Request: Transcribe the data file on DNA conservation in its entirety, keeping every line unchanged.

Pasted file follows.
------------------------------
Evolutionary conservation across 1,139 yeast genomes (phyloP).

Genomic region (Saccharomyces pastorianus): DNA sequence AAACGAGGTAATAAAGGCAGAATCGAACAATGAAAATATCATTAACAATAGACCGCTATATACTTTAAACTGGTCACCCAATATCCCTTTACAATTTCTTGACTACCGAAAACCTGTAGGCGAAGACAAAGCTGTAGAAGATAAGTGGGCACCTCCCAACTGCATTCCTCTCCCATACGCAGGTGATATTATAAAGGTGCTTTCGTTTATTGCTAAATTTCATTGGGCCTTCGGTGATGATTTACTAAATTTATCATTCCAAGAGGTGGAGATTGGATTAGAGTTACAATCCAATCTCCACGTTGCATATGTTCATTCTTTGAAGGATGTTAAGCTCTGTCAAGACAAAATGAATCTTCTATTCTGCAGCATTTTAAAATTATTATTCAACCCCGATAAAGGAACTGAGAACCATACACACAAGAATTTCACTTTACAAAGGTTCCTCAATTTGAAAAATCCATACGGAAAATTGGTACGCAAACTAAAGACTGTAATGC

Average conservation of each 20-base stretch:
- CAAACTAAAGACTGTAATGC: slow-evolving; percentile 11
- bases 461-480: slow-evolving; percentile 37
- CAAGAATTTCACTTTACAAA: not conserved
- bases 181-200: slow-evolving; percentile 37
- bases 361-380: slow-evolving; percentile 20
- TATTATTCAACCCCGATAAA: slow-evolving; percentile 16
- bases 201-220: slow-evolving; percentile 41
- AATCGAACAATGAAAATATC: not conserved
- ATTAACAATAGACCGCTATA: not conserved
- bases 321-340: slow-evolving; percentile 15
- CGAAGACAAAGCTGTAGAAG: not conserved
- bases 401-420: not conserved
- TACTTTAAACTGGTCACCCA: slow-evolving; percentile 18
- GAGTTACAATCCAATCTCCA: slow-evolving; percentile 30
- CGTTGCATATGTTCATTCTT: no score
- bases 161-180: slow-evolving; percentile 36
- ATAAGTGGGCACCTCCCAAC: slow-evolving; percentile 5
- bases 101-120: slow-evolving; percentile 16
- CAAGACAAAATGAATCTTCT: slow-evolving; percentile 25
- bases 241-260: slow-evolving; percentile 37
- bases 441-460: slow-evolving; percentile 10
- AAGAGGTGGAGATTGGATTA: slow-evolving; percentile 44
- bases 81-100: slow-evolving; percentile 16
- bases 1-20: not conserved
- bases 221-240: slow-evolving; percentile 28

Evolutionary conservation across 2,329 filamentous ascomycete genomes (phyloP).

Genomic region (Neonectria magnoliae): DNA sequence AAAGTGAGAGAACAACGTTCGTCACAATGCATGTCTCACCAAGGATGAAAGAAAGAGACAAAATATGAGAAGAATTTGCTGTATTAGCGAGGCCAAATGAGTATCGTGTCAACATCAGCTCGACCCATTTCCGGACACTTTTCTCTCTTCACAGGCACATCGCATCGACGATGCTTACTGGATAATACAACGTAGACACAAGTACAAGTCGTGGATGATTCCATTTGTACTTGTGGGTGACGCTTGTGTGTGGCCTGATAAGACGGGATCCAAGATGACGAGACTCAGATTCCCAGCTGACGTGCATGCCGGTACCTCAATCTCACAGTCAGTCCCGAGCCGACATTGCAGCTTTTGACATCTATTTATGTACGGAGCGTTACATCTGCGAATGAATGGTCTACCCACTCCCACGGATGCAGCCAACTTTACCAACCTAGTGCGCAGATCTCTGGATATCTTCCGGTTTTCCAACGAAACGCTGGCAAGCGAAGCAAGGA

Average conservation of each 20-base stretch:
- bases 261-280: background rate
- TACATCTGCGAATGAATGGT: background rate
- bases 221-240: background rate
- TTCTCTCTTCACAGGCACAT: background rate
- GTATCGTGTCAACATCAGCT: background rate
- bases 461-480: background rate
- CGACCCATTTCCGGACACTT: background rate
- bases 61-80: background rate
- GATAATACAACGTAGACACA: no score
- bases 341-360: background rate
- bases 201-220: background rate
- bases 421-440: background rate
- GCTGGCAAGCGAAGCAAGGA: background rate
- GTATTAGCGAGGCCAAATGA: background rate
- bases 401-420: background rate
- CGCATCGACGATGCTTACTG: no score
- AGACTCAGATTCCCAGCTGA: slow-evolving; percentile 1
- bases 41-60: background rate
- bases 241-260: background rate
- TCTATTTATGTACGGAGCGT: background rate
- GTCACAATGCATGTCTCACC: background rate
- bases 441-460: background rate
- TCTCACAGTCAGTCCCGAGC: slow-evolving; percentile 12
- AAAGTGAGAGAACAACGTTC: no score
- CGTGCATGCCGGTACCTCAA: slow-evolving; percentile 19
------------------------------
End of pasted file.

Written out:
Evolutionary conservation across 1,139 yeast genomes (phyloP).

Genomic region (Saccharomyces pastorianus): DNA sequence AAACGAGGTAATAAAGGCAGAATCGAACAATGAAAATATCATTAACAATAGACCGCTATATACTTTAAACTGGTCACCCAATATCCCTTTACAATTTCTTGACTACCGAAAACCTGTAGGCGAAGACAAAGCTGTAGAAGATAAGTGGGCACCTCCCAACTGCATTCCTCTCCCATACGCAGGTGATATTATAAAGGTGCTTTCGTTTATTGCTAAATTTCATTGGGCCTTCGGTGATGATTTACTAAATTTATCATTCCAAGAGGTGGAGATTGGATTAGAGTTACAATCCAATCTCCACGTTGCATATGTTCATTCTTTGAAGGATGTTAAGCTCTGTCAAGACAAAATGAATCTTCTATTCTGCAGCATTTTAAAATTATTATTCAACCCCGATAAAGGAACTGAGAACCATACACACAAGAATTTCACTTTACAAAGGTTCCTCAATTTGAAAAATCCATACGGAAAATTGGTACGCAAACTAAAGACTGTAATGC

Average conservation of each 20-base stretch:
- CAAACTAAAGACTGTAATGC: slow-evolving; percentile 11
- bases 461-480: slow-evolving; percentile 37
- CAAGAATTTCACTTTACAAA: not conserved
- bases 181-200: slow-evolving; percentile 37
- bases 361-380: slow-evolving; percentile 20
- TATTATTCAACCCCGATAAA: slow-evolving; percentile 16
- bases 201-220: slow-evolving; percentile 41
- AATCGAACAATGAAAATATC: not conserved
- ATTAACAATAGACCGCTATA: not conserved
- bases 321-340: slow-evolving; percentile 15
- CGAAGACAAAGCTGTAGAAG: not conserved
- bases 401-420: not conserved
- TACTTTAAACTGGTCACCCA: slow-evolving; percentile 18
- GAGTTACAATCCAATCTCCA: slow-evolving; percentile 30
- CGTTGCATATGTTCATTCTT: no score
- bases 161-180: slow-evolving; percentile 36
- ATAAGTGGGCACCTCCCAAC: slow-evolving; percentile 5
- bases 101-120: slow-evolving; percentile 16
- CAAGACAAAATGAATCTTCT: slow-evolving; percentile 25
- bases 241-260: slow-evolving; percentile 37
- bases 441-460: slow-evolving; percentile 10
- AAGAGGTGGAGATTGGATTA: slow-evolving; percentile 44
- bases 81-100: slow-evolving; percentile 16
- bases 1-20: not conserved
- bases 221-240: slow-evolving; percentile 28

Evolutionary conservation across 2,329 filamentous ascomycete genomes (phyloP).

Genomic region (Neonectria magnoliae): DNA sequence AAAGTGAGAGAACAACGTTCGTCACAATGCATGTCTCACCAAGGATGAAAGAAAGAGACAAAATATGAGAAGAATTTGCTGTATTAGCGAGGCCAAATGAGTATCGTGTCAACATCAGCTCGACCCATTTCCGGACACTTTTCTCTCTTCACAGGCACATCGCATCGACGATGCTTACTGGATAATACAACGTAGACACAAGTACAAGTCGTGGATGATTCCATTTGTACTTGTGGGTGACGCTTGTGTGTGGCCTGATAAGACGGGATCCAAGATGACGAGACTCAGATTCCCAGCTGACGTGCATGCCGGTACCTCAATCTCACAGTCAGTCCCGAGCCGACATTGCAGCTTTTGACATCTATTTATGTACGGAGCGTTACATCTGCGAATGAATGGTCTACCCACTCCCACGGATGCAGCCAACTTTACCAACCTAGTGCGCAGATCTCTGGATATCTTCCGGTTTTCCAACGAAACGCTGGCAAGCGAAGCAAGGA

Average conservation of each 20-base stretch:
- bases 261-280: background rate
- TACATCTGCGAATGAATGGT: background rate
- bases 221-240: background rate
- TTCTCTCTTCACAGGCACAT: background rate
- GTATCGTGTCAACATCAGCT: background rate
- bases 461-480: background rate
- CGACCCATTTCCGGACACTT: background rate
- bases 61-80: background rate
- GATAATACAACGTAGACACA: no score
- bases 341-360: background rate
- bases 201-220: background rate
- bases 421-440: background rate
- GCTGGCAAGCGAAGCAAGGA: background rate
- GTATTAGCGAGGCCAAATGA: background rate
- bases 401-420: background rate
- CGCATCGACGATGCTTACTG: no score
- AGACTCAGATTCCCAGCTGA: slow-evolving; percentile 1
- bases 41-60: background rate
- bases 241-260: background rate
- TCTATTTATGTACGGAGCGT: background rate
- GTCACAATGCATGTCTCACC: background rate
- bases 441-460: background rate
- TCTCACAGTCAGTCCCGAGC: slow-evolving; percentile 12
- AAAGTGAGAGAACAACGTTC: no score
- CGTGCATGCCGGTACCTCAA: slow-evolving; percentile 19